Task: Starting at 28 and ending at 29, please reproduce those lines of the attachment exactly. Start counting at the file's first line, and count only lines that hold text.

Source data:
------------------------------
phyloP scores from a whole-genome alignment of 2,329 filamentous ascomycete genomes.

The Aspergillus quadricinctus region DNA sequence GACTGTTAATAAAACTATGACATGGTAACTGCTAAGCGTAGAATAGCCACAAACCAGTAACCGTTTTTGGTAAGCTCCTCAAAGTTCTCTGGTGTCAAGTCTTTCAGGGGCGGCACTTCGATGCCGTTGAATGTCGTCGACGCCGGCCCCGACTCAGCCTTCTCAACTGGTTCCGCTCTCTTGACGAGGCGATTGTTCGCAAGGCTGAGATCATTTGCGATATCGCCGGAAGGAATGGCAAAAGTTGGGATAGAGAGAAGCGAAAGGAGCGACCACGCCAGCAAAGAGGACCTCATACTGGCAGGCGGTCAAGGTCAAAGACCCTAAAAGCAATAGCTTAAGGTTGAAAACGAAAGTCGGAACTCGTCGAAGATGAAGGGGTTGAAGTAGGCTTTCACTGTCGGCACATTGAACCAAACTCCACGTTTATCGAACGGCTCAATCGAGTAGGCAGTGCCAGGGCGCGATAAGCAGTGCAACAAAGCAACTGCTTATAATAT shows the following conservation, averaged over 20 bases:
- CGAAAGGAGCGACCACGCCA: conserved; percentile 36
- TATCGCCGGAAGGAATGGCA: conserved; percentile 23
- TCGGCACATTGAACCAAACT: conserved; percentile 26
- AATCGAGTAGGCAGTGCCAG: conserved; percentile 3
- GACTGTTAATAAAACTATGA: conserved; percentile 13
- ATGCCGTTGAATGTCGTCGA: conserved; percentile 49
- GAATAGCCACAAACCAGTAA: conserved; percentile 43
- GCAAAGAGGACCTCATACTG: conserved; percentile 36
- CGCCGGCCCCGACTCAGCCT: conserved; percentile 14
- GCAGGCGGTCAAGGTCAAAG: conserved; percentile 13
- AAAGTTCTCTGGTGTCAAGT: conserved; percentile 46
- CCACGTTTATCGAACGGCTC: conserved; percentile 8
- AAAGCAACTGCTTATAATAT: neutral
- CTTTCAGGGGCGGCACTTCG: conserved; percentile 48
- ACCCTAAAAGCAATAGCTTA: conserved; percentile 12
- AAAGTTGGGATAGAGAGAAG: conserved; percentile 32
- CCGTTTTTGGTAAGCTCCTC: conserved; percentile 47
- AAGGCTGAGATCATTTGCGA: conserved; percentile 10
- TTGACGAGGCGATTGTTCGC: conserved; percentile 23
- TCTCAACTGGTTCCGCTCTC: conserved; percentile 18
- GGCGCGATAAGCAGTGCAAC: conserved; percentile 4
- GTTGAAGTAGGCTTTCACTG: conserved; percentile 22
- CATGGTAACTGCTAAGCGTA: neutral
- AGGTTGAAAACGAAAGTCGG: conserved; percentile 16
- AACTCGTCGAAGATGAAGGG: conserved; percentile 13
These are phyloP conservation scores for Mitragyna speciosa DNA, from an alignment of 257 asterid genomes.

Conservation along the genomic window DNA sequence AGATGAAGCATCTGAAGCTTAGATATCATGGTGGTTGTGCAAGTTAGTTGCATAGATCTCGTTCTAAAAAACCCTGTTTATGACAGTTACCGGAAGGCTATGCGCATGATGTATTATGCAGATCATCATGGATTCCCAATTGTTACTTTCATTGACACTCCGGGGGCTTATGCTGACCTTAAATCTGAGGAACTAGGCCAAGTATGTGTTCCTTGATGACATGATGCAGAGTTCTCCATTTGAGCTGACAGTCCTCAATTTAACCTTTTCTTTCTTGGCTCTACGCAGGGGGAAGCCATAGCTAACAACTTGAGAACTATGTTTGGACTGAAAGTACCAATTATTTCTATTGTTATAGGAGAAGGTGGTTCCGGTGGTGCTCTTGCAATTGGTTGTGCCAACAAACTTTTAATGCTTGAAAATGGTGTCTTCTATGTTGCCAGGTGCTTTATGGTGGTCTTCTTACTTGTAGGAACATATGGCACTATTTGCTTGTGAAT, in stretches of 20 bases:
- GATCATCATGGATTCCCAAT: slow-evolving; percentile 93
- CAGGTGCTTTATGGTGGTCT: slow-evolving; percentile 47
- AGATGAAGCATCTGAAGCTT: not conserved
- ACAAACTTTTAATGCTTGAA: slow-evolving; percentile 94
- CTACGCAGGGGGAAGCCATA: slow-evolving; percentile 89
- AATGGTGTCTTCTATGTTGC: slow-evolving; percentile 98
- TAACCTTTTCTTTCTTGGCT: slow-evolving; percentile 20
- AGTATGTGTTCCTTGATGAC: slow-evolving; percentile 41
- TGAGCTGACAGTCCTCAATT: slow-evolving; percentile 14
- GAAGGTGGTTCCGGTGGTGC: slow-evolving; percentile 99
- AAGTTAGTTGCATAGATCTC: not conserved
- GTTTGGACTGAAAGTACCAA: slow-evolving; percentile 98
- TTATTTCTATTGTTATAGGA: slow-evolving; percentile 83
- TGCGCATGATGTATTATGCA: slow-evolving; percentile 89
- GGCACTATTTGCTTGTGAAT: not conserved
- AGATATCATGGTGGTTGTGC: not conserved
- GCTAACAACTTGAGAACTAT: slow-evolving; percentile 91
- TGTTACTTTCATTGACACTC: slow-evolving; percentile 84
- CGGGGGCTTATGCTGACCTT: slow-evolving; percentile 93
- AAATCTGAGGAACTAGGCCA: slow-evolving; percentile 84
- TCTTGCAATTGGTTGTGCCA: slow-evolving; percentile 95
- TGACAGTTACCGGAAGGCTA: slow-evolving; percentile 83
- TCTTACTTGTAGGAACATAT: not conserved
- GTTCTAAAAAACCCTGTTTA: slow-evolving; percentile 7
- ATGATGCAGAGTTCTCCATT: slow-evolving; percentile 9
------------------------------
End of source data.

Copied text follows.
These are phyloP conservation scores for Mitragyna speciosa DNA, from an alignment of 257 asterid genomes.

Conservation along the genomic window DNA sequence AGATGAAGCATCTGAAGCTTAGATATCATGGTGGTTGTGCAAGTTAGTTGCATAGATCTCGTTCTAAAAAACCCTGTTTATGACAGTTACCGGAAGGCTATGCGCATGATGTATTATGCAGATCATCATGGATTCCCAATTGTTACTTTCATTGACACTCCGGGGGCTTATGCTGACCTTAAATCTGAGGAACTAGGCCAAGTATGTGTTCCTTGATGACATGATGCAGAGTTCTCCATTTGAGCTGACAGTCCTCAATTTAACCTTTTCTTTCTTGGCTCTACGCAGGGGGAAGCCATAGCTAACAACTTGAGAACTATGTTTGGACTGAAAGTACCAATTATTTCTATTGTTATAGGAGAAGGTGGTTCCGGTGGTGCTCTTGCAATTGGTTGTGCCAACAAACTTTTAATGCTTGAAAATGGTGTCTTCTATGTTGCCAGGTGCTTTATGGTGGTCTTCTTACTTGTAGGAACATATGGCACTATTTGCTTGTGAAT, in stretches of 20 bases: